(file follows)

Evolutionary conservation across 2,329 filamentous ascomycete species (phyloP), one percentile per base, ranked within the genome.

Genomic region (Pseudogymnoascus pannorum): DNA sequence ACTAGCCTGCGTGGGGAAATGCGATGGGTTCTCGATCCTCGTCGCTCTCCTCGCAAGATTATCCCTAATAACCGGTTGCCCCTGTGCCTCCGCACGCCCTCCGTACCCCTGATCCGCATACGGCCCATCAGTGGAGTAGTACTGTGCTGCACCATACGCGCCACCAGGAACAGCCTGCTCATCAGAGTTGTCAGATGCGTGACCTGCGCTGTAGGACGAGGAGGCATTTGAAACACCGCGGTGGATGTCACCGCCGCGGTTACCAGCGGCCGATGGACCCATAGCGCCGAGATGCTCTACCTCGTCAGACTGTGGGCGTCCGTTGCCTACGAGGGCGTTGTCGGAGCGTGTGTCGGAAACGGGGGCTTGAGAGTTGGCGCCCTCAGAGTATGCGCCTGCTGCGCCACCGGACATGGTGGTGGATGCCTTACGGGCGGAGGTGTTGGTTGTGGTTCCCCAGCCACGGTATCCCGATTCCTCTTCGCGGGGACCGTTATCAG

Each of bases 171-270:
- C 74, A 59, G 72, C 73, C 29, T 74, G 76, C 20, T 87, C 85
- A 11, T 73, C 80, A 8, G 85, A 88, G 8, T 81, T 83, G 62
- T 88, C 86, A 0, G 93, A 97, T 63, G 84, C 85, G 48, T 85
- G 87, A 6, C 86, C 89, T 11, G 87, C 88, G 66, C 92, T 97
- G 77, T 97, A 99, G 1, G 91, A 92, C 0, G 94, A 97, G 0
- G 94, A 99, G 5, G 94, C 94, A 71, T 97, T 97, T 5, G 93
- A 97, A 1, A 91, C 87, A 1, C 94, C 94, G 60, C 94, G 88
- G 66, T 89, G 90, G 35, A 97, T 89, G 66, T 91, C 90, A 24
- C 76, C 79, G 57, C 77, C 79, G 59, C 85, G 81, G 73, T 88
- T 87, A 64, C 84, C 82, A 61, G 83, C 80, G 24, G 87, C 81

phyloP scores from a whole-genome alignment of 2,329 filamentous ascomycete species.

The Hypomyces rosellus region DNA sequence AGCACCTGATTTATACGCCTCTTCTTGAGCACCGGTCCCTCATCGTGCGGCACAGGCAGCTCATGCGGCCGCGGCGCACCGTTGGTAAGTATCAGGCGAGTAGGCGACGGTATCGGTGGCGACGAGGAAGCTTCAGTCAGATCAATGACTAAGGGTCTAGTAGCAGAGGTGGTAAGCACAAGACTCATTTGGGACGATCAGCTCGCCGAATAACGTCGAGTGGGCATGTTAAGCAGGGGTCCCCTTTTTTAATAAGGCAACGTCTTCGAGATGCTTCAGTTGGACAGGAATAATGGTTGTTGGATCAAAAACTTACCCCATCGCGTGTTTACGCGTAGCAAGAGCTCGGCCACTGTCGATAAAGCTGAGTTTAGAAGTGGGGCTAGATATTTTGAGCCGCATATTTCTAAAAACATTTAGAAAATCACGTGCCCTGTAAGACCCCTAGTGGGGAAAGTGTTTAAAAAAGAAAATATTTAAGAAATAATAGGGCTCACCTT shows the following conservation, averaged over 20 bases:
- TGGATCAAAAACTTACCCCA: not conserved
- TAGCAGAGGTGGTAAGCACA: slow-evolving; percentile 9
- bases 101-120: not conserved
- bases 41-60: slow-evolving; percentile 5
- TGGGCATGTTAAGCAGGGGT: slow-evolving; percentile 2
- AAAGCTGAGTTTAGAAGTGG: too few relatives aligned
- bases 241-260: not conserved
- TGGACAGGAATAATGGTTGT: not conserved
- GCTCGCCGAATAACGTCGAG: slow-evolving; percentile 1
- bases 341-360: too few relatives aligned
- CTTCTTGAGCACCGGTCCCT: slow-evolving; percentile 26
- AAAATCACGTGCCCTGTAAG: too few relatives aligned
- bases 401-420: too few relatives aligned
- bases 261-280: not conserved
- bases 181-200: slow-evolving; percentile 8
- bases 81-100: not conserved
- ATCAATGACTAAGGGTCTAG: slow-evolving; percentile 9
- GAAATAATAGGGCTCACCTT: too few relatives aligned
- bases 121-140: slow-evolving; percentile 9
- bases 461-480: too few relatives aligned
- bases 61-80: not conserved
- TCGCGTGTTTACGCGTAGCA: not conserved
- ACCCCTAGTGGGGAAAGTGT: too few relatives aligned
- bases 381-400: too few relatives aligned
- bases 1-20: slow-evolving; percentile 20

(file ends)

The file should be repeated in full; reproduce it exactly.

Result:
Evolutionary conservation across 2,329 filamentous ascomycete species (phyloP), one percentile per base, ranked within the genome.

Genomic region (Pseudogymnoascus pannorum): DNA sequence ACTAGCCTGCGTGGGGAAATGCGATGGGTTCTCGATCCTCGTCGCTCTCCTCGCAAGATTATCCCTAATAACCGGTTGCCCCTGTGCCTCCGCACGCCCTCCGTACCCCTGATCCGCATACGGCCCATCAGTGGAGTAGTACTGTGCTGCACCATACGCGCCACCAGGAACAGCCTGCTCATCAGAGTTGTCAGATGCGTGACCTGCGCTGTAGGACGAGGAGGCATTTGAAACACCGCGGTGGATGTCACCGCCGCGGTTACCAGCGGCCGATGGACCCATAGCGCCGAGATGCTCTACCTCGTCAGACTGTGGGCGTCCGTTGCCTACGAGGGCGTTGTCGGAGCGTGTGTCGGAAACGGGGGCTTGAGAGTTGGCGCCCTCAGAGTATGCGCCTGCTGCGCCACCGGACATGGTGGTGGATGCCTTACGGGCGGAGGTGTTGGTTGTGGTTCCCCAGCCACGGTATCCCGATTCCTCTTCGCGGGGACCGTTATCAG

Each of bases 171-270:
- C 74, A 59, G 72, C 73, C 29, T 74, G 76, C 20, T 87, C 85
- A 11, T 73, C 80, A 8, G 85, A 88, G 8, T 81, T 83, G 62
- T 88, C 86, A 0, G 93, A 97, T 63, G 84, C 85, G 48, T 85
- G 87, A 6, C 86, C 89, T 11, G 87, C 88, G 66, C 92, T 97
- G 77, T 97, A 99, G 1, G 91, A 92, C 0, G 94, A 97, G 0
- G 94, A 99, G 5, G 94, C 94, A 71, T 97, T 97, T 5, G 93
- A 97, A 1, A 91, C 87, A 1, C 94, C 94, G 60, C 94, G 88
- G 66, T 89, G 90, G 35, A 97, T 89, G 66, T 91, C 90, A 24
- C 76, C 79, G 57, C 77, C 79, G 59, C 85, G 81, G 73, T 88
- T 87, A 64, C 84, C 82, A 61, G 83, C 80, G 24, G 87, C 81

phyloP scores from a whole-genome alignment of 2,329 filamentous ascomycete species.

The Hypomyces rosellus region DNA sequence AGCACCTGATTTATACGCCTCTTCTTGAGCACCGGTCCCTCATCGTGCGGCACAGGCAGCTCATGCGGCCGCGGCGCACCGTTGGTAAGTATCAGGCGAGTAGGCGACGGTATCGGTGGCGACGAGGAAGCTTCAGTCAGATCAATGACTAAGGGTCTAGTAGCAGAGGTGGTAAGCACAAGACTCATTTGGGACGATCAGCTCGCCGAATAACGTCGAGTGGGCATGTTAAGCAGGGGTCCCCTTTTTTAATAAGGCAACGTCTTCGAGATGCTTCAGTTGGACAGGAATAATGGTTGTTGGATCAAAAACTTACCCCATCGCGTGTTTACGCGTAGCAAGAGCTCGGCCACTGTCGATAAAGCTGAGTTTAGAAGTGGGGCTAGATATTTTGAGCCGCATATTTCTAAAAACATTTAGAAAATCACGTGCCCTGTAAGACCCCTAGTGGGGAAAGTGTTTAAAAAAGAAAATATTTAAGAAATAATAGGGCTCACCTT shows the following conservation, averaged over 20 bases:
- TGGATCAAAAACTTACCCCA: not conserved
- TAGCAGAGGTGGTAAGCACA: slow-evolving; percentile 9
- bases 101-120: not conserved
- bases 41-60: slow-evolving; percentile 5
- TGGGCATGTTAAGCAGGGGT: slow-evolving; percentile 2
- AAAGCTGAGTTTAGAAGTGG: too few relatives aligned
- bases 241-260: not conserved
- TGGACAGGAATAATGGTTGT: not conserved
- GCTCGCCGAATAACGTCGAG: slow-evolving; percentile 1
- bases 341-360: too few relatives aligned
- CTTCTTGAGCACCGGTCCCT: slow-evolving; percentile 26
- AAAATCACGTGCCCTGTAAG: too few relatives aligned
- bases 401-420: too few relatives aligned
- bases 261-280: not conserved
- bases 181-200: slow-evolving; percentile 8
- bases 81-100: not conserved
- ATCAATGACTAAGGGTCTAG: slow-evolving; percentile 9
- GAAATAATAGGGCTCACCTT: too few relatives aligned
- bases 121-140: slow-evolving; percentile 9
- bases 461-480: too few relatives aligned
- bases 61-80: not conserved
- TCGCGTGTTTACGCGTAGCA: not conserved
- ACCCCTAGTGGGGAAAGTGT: too few relatives aligned
- bases 381-400: too few relatives aligned
- bases 1-20: slow-evolving; percentile 20